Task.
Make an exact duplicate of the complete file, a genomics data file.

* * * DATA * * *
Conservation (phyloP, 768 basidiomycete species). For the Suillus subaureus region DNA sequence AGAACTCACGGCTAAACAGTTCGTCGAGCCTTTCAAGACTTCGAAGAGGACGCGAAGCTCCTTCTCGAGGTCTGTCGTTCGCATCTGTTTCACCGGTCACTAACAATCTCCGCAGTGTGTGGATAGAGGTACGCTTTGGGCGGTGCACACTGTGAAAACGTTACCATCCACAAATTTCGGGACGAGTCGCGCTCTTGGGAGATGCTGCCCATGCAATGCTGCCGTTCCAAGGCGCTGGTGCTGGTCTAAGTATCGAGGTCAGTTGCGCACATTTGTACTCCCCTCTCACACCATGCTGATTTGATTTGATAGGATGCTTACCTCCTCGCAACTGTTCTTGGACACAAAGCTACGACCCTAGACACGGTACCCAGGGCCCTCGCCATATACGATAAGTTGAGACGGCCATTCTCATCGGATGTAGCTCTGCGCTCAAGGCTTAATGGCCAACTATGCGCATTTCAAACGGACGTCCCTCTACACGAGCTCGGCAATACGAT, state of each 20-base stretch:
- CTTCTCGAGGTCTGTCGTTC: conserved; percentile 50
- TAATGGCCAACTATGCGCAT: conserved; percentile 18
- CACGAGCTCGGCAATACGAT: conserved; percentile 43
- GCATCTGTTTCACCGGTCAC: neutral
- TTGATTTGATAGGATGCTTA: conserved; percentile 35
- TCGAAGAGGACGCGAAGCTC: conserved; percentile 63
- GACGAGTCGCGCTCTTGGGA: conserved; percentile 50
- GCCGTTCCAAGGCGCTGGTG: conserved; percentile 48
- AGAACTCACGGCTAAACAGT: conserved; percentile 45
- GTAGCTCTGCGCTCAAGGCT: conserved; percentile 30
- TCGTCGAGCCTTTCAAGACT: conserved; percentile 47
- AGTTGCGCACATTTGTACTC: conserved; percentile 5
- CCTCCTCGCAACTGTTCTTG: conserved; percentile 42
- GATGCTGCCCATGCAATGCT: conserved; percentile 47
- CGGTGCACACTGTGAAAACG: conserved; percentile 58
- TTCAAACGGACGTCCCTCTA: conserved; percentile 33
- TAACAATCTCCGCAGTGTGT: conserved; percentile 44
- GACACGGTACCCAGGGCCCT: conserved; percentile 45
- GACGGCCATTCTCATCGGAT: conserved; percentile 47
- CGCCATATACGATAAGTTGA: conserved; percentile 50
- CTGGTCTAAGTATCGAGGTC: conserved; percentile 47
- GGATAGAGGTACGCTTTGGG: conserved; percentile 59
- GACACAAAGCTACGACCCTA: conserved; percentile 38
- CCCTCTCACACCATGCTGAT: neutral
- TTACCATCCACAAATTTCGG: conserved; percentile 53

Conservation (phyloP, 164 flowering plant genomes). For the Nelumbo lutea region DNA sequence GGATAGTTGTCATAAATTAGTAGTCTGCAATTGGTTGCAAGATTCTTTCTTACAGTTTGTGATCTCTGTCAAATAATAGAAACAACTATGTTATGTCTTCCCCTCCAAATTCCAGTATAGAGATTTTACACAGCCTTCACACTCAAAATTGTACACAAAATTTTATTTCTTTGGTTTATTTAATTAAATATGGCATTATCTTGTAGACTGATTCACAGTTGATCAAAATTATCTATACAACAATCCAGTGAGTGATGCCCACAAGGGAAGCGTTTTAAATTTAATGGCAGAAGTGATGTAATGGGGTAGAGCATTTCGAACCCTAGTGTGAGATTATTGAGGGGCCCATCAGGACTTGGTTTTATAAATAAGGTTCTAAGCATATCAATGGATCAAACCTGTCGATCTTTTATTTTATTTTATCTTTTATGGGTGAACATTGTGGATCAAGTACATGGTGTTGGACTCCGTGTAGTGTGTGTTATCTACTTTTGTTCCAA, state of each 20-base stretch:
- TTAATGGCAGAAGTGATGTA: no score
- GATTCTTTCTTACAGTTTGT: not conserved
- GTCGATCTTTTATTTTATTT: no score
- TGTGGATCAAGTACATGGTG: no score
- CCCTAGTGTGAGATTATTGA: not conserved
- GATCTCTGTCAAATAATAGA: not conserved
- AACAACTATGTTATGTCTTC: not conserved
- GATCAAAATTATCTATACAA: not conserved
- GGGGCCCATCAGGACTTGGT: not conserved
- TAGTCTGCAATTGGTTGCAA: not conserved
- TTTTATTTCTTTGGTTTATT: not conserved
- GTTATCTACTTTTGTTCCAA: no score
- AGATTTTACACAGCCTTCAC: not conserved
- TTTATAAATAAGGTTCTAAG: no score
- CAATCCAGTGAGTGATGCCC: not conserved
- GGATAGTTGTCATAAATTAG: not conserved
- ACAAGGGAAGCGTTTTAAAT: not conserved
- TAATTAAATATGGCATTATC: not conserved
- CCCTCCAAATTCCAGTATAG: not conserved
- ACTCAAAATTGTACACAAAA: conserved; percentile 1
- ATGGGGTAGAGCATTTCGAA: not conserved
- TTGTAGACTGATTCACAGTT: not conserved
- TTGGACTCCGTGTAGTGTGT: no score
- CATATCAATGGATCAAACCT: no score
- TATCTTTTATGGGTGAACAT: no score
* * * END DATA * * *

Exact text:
Conservation (phyloP, 768 basidiomycete species). For the Suillus subaureus region DNA sequence AGAACTCACGGCTAAACAGTTCGTCGAGCCTTTCAAGACTTCGAAGAGGACGCGAAGCTCCTTCTCGAGGTCTGTCGTTCGCATCTGTTTCACCGGTCACTAACAATCTCCGCAGTGTGTGGATAGAGGTACGCTTTGGGCGGTGCACACTGTGAAAACGTTACCATCCACAAATTTCGGGACGAGTCGCGCTCTTGGGAGATGCTGCCCATGCAATGCTGCCGTTCCAAGGCGCTGGTGCTGGTCTAAGTATCGAGGTCAGTTGCGCACATTTGTACTCCCCTCTCACACCATGCTGATTTGATTTGATAGGATGCTTACCTCCTCGCAACTGTTCTTGGACACAAAGCTACGACCCTAGACACGGTACCCAGGGCCCTCGCCATATACGATAAGTTGAGACGGCCATTCTCATCGGATGTAGCTCTGCGCTCAAGGCTTAATGGCCAACTATGCGCATTTCAAACGGACGTCCCTCTACACGAGCTCGGCAATACGAT, state of each 20-base stretch:
- CTTCTCGAGGTCTGTCGTTC: conserved; percentile 50
- TAATGGCCAACTATGCGCAT: conserved; percentile 18
- CACGAGCTCGGCAATACGAT: conserved; percentile 43
- GCATCTGTTTCACCGGTCAC: neutral
- TTGATTTGATAGGATGCTTA: conserved; percentile 35
- TCGAAGAGGACGCGAAGCTC: conserved; percentile 63
- GACGAGTCGCGCTCTTGGGA: conserved; percentile 50
- GCCGTTCCAAGGCGCTGGTG: conserved; percentile 48
- AGAACTCACGGCTAAACAGT: conserved; percentile 45
- GTAGCTCTGCGCTCAAGGCT: conserved; percentile 30
- TCGTCGAGCCTTTCAAGACT: conserved; percentile 47
- AGTTGCGCACATTTGTACTC: conserved; percentile 5
- CCTCCTCGCAACTGTTCTTG: conserved; percentile 42
- GATGCTGCCCATGCAATGCT: conserved; percentile 47
- CGGTGCACACTGTGAAAACG: conserved; percentile 58
- TTCAAACGGACGTCCCTCTA: conserved; percentile 33
- TAACAATCTCCGCAGTGTGT: conserved; percentile 44
- GACACGGTACCCAGGGCCCT: conserved; percentile 45
- GACGGCCATTCTCATCGGAT: conserved; percentile 47
- CGCCATATACGATAAGTTGA: conserved; percentile 50
- CTGGTCTAAGTATCGAGGTC: conserved; percentile 47
- GGATAGAGGTACGCTTTGGG: conserved; percentile 59
- GACACAAAGCTACGACCCTA: conserved; percentile 38
- CCCTCTCACACCATGCTGAT: neutral
- TTACCATCCACAAATTTCGG: conserved; percentile 53

Conservation (phyloP, 164 flowering plant genomes). For the Nelumbo lutea region DNA sequence GGATAGTTGTCATAAATTAGTAGTCTGCAATTGGTTGCAAGATTCTTTCTTACAGTTTGTGATCTCTGTCAAATAATAGAAACAACTATGTTATGTCTTCCCCTCCAAATTCCAGTATAGAGATTTTACACAGCCTTCACACTCAAAATTGTACACAAAATTTTATTTCTTTGGTTTATTTAATTAAATATGGCATTATCTTGTAGACTGATTCACAGTTGATCAAAATTATCTATACAACAATCCAGTGAGTGATGCCCACAAGGGAAGCGTTTTAAATTTAATGGCAGAAGTGATGTAATGGGGTAGAGCATTTCGAACCCTAGTGTGAGATTATTGAGGGGCCCATCAGGACTTGGTTTTATAAATAAGGTTCTAAGCATATCAATGGATCAAACCTGTCGATCTTTTATTTTATTTTATCTTTTATGGGTGAACATTGTGGATCAAGTACATGGTGTTGGACTCCGTGTAGTGTGTGTTATCTACTTTTGTTCCAA, state of each 20-base stretch:
- TTAATGGCAGAAGTGATGTA: no score
- GATTCTTTCTTACAGTTTGT: not conserved
- GTCGATCTTTTATTTTATTT: no score
- TGTGGATCAAGTACATGGTG: no score
- CCCTAGTGTGAGATTATTGA: not conserved
- GATCTCTGTCAAATAATAGA: not conserved
- AACAACTATGTTATGTCTTC: not conserved
- GATCAAAATTATCTATACAA: not conserved
- GGGGCCCATCAGGACTTGGT: not conserved
- TAGTCTGCAATTGGTTGCAA: not conserved
- TTTTATTTCTTTGGTTTATT: not conserved
- GTTATCTACTTTTGTTCCAA: no score
- AGATTTTACACAGCCTTCAC: not conserved
- TTTATAAATAAGGTTCTAAG: no score
- CAATCCAGTGAGTGATGCCC: not conserved
- GGATAGTTGTCATAAATTAG: not conserved
- ACAAGGGAAGCGTTTTAAAT: not conserved
- TAATTAAATATGGCATTATC: not conserved
- CCCTCCAAATTCCAGTATAG: not conserved
- ACTCAAAATTGTACACAAAA: conserved; percentile 1
- ATGGGGTAGAGCATTTCGAA: not conserved
- TTGTAGACTGATTCACAGTT: not conserved
- TTGGACTCCGTGTAGTGTGT: no score
- CATATCAATGGATCAAACCT: no score
- TATCTTTTATGGGTGAACAT: no score